It’s a rare time for stand-up comedy when two of its biggest stars decide to hit the road together — even better when they’re both on stage at the same time. Comics Jeff Ross and Dave Attell have joined forces to create a sizzling new comedy show, and you can catch it Saturday, January 18th as Bumping Mics hits downtown’s Revention Music Center.
Ross is a force of nature in show business; he hasn’t missed a Comedy Central Roast since 2005 and is a producer of the program. He’s developed two other roast-related shows (Netflix’s Historical Roasts and Jeff Ross Presents: Roast Battle), all while maintaining his acting and standup careers.
His counterpart and enigmatic longtime friend, Attell, is entirely the opposite. One of the most successful and respected club comedians around, Attell prefers intimate live performance to the glitter of the silver screen.
Yet, when they take to the stage together, it feels like they were always built to operate in tandem. The two-man show features the duo effortlessly riffing, roasting, and palling around with celebrity guests. Watch the Bumping Mics three-part special on Netflix for a sampling of the festivities (and a surprisingly wonderful harmonica performance from Bruce Willis).
CultureMap caught up with the pair to talk about their tour and what its like to team up in their prime:
CultureMap: The Bumping Mics special on Netflix was unbelievable; you could tell a lot of effort was put into making it look effortless. How did all of that come together?
Jeff Ross: Well I appreciate you saying that. As a writer, you know that it does take effort. But when most people watch it, they think I'm just up there smoking pot and goofing off with my friend — which is what you want it to look like when you're done, but it's a lot of work. I guess it's a risk to do it, but in a lot of ways Dave allows me to up my game creatively. I play better when I play with LeBron [James], and he's LeBron.
Dave Attell: Jeff is a really great producer, I just saw it as a fun thing when we’re not on the road, to do but he really pushed us getting it in front of Netflix and seeing if it could be a series. He truly does have a great mind for it all and loves television. At the end of the day it’s about timing, when he and I sync up it just goes to the next level. Jeff does need to eat before the show, and then immediately afterwords. Which… it's not a marathon, it’s just two guys sitting and standing a little. Who gets hungry from sitting?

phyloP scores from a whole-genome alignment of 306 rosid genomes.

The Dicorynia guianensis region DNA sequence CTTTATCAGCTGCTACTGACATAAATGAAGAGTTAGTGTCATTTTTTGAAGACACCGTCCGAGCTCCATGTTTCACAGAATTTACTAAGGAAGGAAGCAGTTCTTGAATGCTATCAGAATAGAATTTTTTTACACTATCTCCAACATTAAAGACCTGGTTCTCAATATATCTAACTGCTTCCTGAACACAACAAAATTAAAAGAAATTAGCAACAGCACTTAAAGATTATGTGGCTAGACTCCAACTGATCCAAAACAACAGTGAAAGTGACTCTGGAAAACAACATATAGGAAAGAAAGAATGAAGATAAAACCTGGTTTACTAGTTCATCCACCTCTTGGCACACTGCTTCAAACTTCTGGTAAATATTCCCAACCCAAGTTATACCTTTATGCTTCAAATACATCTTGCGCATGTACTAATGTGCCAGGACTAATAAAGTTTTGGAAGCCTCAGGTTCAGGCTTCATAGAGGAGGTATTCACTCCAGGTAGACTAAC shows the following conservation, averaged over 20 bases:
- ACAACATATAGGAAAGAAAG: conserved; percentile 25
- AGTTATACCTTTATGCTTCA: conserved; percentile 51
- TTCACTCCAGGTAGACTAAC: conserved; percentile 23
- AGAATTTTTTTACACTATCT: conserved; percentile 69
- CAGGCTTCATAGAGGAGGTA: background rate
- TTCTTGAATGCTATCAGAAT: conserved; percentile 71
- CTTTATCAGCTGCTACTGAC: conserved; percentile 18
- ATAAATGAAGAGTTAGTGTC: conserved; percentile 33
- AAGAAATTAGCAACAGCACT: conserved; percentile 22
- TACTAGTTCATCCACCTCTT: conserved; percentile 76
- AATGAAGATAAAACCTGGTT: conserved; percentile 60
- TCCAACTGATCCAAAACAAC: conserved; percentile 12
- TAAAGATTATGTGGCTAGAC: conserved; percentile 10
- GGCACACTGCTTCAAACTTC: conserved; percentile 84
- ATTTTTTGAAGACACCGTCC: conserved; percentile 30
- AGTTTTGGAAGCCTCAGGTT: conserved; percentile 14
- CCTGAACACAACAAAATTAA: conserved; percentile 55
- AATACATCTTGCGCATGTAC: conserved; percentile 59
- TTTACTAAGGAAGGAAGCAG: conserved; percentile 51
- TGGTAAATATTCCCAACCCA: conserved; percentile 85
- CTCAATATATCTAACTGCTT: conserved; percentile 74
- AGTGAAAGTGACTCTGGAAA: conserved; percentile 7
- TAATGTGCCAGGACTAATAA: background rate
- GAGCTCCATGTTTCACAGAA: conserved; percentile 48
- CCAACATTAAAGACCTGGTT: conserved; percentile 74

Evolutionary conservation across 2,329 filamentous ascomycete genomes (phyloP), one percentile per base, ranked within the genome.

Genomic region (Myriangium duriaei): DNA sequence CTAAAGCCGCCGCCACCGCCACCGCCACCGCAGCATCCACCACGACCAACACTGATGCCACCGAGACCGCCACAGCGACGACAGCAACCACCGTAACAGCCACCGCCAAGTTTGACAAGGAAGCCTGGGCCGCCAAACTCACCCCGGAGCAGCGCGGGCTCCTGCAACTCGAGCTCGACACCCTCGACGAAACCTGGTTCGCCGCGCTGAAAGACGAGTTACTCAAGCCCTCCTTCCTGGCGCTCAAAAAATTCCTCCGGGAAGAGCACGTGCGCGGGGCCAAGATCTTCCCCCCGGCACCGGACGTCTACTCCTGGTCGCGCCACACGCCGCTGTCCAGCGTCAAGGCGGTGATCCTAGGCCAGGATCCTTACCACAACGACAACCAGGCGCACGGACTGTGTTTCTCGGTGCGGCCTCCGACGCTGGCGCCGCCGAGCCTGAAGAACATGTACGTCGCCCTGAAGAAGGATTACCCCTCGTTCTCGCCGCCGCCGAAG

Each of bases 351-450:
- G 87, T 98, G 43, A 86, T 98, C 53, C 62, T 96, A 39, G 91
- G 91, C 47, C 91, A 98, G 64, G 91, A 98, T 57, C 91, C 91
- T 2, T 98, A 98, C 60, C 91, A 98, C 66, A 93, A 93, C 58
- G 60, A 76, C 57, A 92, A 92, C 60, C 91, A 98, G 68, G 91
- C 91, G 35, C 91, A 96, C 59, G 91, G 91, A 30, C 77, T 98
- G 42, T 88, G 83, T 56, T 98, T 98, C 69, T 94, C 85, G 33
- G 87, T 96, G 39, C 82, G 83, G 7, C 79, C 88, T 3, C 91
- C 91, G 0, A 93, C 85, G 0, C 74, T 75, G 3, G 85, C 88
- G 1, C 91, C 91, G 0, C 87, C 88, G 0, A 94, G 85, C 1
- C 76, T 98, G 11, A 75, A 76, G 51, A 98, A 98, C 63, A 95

CM: You guys are obviously longtime friends but have such different approaches to comedy, how do you navigate that when performing together?
JR: Well, just to get him to do it, I had to beg. I had to threaten to quit. I threatened to call a homeless shelter on him. Traveling with Dave is like bringing along a building.
DA: Theres a lot of pressure I put on the show in terms of needing new material, gotta have new stuff for this and for my own act constantly. I work with a filter and Jeff doesn’t, he runs towards things much faster then I do. Our approach is different but the one skill set we both have is our ability to work a crowd and its made for some tremendous one of kind experiences. Heres the thing with Jeff though, right before we’re about to go on, thats when he has the most ideas. And I’m like you couldn’t have hit me with this an hour ago?
CM: Jeff you’re known as the Roastmaster General for your tenacity in the craft , how has roasting changed for you over the course of your career?
JR : I started doing it in the mid-’90s when I was just beginning to find my voice as a comedian. So in a way it interrupted something very pure. But when I added roasting into my act, it was like when the Eagles added Joe Walsh to the band. It gave it some balls. It gave it a kick.
As far as how its changed, it’s more out of necessity then by design. In the beginning at those early roasts, I didn't have any friends in Hollywood. I wasn't in charge. I didn't give a flying f**k. I would take people's heads off. I just wanted to make a splash and be remembered. Now that Im producing these shows, I want everybody to look good and everyone to score. Early on when I started producing I recognized that being the funny guy on an unfunny show was not going to make a career. I had to be the funniest guy on a funny show to make a career out of it.
CM: Dave ,you’ve played nearly every city in America, is Houston a fond place for you?
DA: Yeah man, that old club that's not there any more, the Laffstop, was a magical place, and Mark Babbitt the guy who ran it, was amazing. But let me also give a shoutout to a wonderful Houston guy, Sean Rouse who passed away a few years ago. He was my opener for years and years, he really was one of the best Houston comics I’ve ever seen, and unfortunately, he was unknown to most people outside of the comedy world. He toured with Doug Stanhope as well, and we both said there was nobody smarter, darker, and sweeter than him. And I miss him every day.
CM: What is your favorite part of your career right now?
DA: I really do enjoy my audience, like the crowds on the road. A lot of them are super fans and come see you every year, and then you meet their friends and spouses or whatever when they bring them in. It’s kinda like the world’s smallest Phish tour you know?
JR: You know, I love being a comedian. I love writing, I love acting, I love producing. But when I'm up there bumping it out [The two bump microphones whenever one of them lands a joke the other enjoys] with Attell, that's the high, that's the heart of the artichoke right there. Being up there with Dave, making Dave laugh and getting the bumps — getting the props from him — that's my favorite thing. That's the grand prize right there.
Jeff Ross and Dave Attell bump mics at 8 pm Saturday, January 18, at Revention Music Center; 520 Texas Ave. Tickets start at $35.